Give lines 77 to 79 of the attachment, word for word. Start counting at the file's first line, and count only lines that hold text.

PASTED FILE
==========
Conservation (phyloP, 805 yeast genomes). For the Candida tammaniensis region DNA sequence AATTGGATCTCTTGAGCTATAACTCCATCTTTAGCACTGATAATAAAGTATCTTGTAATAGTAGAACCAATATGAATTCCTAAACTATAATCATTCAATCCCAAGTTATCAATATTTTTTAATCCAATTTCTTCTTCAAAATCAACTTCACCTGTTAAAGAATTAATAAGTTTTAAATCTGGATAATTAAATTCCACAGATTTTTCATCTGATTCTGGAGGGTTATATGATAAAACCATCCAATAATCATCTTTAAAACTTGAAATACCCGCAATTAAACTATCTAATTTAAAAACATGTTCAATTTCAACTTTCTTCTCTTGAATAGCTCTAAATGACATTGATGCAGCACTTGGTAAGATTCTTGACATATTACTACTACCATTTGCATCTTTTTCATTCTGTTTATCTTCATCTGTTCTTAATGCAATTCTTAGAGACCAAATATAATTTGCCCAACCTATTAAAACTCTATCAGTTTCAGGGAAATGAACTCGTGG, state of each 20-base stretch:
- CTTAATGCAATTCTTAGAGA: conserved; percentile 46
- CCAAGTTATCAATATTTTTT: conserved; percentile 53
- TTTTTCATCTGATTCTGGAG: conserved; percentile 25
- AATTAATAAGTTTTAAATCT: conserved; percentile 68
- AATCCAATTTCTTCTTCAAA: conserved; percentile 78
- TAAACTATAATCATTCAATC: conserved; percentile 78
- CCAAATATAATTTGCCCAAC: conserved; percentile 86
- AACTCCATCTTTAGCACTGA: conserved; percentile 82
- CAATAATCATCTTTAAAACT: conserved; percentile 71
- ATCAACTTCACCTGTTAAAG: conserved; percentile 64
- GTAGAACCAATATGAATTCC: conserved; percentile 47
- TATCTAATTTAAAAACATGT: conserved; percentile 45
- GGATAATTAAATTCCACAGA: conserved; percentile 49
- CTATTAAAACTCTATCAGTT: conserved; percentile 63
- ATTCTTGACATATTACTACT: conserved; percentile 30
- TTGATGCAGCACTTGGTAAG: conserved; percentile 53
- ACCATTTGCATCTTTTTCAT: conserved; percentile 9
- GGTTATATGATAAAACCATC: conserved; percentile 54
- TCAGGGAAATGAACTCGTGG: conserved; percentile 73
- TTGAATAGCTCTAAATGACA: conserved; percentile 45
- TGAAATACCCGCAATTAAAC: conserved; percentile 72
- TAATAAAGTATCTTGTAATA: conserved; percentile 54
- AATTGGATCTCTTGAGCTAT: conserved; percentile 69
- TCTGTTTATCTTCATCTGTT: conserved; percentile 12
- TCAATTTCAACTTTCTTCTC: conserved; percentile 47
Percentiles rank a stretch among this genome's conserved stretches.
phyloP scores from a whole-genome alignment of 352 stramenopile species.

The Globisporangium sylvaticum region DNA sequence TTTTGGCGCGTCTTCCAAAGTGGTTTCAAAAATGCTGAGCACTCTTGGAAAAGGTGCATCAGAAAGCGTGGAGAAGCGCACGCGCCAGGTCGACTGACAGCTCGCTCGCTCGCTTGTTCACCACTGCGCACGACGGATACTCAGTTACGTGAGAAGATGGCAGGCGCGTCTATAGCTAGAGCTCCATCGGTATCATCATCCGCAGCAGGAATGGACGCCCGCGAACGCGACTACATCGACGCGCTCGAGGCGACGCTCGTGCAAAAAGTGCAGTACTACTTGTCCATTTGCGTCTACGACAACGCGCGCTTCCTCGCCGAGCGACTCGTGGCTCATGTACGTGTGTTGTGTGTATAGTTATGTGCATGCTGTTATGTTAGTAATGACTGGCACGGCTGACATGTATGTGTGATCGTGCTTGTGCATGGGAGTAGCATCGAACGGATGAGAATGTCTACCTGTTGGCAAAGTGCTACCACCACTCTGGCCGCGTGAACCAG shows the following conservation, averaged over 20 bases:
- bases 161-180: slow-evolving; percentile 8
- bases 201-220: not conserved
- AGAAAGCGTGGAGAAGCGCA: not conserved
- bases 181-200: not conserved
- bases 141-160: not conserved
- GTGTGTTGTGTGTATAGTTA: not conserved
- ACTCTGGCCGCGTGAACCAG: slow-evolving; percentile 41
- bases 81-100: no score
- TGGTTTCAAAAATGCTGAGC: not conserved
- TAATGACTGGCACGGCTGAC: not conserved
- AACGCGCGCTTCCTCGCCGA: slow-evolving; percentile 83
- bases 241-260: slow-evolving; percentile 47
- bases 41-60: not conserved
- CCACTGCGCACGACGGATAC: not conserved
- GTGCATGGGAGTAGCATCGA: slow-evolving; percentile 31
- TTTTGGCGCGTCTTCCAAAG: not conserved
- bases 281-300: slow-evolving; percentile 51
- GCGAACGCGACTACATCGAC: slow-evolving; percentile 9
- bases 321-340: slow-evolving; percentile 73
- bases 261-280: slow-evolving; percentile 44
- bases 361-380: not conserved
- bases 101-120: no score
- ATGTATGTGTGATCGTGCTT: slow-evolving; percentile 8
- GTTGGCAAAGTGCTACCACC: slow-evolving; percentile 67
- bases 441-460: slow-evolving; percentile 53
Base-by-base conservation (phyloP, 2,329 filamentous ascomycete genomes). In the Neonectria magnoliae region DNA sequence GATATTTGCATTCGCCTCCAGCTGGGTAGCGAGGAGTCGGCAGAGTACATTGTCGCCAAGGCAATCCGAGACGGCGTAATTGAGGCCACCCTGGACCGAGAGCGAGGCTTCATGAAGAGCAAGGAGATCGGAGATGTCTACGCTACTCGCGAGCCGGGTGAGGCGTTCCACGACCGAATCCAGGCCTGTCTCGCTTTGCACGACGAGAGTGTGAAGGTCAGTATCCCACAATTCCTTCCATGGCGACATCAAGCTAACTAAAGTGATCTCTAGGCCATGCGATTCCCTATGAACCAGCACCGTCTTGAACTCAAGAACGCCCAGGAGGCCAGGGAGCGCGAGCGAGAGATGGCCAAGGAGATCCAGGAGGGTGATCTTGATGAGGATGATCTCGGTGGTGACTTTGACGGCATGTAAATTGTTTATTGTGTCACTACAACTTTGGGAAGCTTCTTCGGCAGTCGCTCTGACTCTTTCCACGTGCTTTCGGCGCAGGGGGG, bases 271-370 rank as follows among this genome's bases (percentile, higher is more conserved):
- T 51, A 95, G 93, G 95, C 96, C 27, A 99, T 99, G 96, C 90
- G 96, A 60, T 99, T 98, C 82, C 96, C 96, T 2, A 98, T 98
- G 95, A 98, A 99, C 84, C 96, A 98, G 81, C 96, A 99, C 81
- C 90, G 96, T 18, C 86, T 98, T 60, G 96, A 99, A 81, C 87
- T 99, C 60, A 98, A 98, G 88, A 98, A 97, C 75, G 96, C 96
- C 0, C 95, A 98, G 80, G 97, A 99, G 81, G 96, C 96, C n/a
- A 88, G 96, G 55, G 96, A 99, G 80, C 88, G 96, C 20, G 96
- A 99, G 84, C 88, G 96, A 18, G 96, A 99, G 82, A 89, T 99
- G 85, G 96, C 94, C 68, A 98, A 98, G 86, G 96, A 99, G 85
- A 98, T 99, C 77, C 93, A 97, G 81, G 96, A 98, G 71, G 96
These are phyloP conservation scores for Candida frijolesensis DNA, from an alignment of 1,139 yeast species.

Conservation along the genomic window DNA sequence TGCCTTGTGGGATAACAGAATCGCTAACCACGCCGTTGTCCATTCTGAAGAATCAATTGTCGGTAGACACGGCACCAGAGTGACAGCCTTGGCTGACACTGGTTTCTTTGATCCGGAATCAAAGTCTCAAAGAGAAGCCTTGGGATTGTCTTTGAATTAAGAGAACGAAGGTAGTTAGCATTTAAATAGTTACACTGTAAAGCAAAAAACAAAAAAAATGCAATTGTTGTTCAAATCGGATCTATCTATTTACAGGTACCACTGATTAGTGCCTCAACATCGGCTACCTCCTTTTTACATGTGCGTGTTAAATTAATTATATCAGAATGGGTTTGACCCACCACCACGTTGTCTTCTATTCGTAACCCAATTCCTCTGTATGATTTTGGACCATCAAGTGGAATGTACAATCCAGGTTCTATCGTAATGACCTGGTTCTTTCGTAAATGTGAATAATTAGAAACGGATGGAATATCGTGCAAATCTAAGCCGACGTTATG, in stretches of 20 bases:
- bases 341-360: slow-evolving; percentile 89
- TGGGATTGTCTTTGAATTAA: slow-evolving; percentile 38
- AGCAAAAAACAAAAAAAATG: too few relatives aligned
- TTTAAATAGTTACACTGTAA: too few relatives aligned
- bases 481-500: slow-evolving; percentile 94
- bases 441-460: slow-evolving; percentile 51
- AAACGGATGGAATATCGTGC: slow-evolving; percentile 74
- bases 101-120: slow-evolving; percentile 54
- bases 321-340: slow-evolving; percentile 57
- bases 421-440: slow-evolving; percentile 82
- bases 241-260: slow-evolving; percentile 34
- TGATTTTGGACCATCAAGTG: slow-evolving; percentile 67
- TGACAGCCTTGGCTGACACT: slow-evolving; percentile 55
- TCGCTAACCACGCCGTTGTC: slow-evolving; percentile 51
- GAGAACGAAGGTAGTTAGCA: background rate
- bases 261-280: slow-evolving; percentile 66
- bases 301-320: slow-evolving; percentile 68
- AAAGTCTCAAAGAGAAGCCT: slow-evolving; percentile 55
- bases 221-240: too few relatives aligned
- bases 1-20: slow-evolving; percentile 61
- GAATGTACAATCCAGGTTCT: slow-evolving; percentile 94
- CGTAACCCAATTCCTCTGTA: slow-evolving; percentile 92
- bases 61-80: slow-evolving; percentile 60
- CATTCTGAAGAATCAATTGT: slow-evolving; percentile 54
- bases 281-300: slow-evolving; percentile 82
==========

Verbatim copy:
- bases 421-440: slow-evolving; percentile 82
- bases 241-260: slow-evolving; percentile 34
- TGATTTTGGACCATCAAGTG: slow-evolving; percentile 67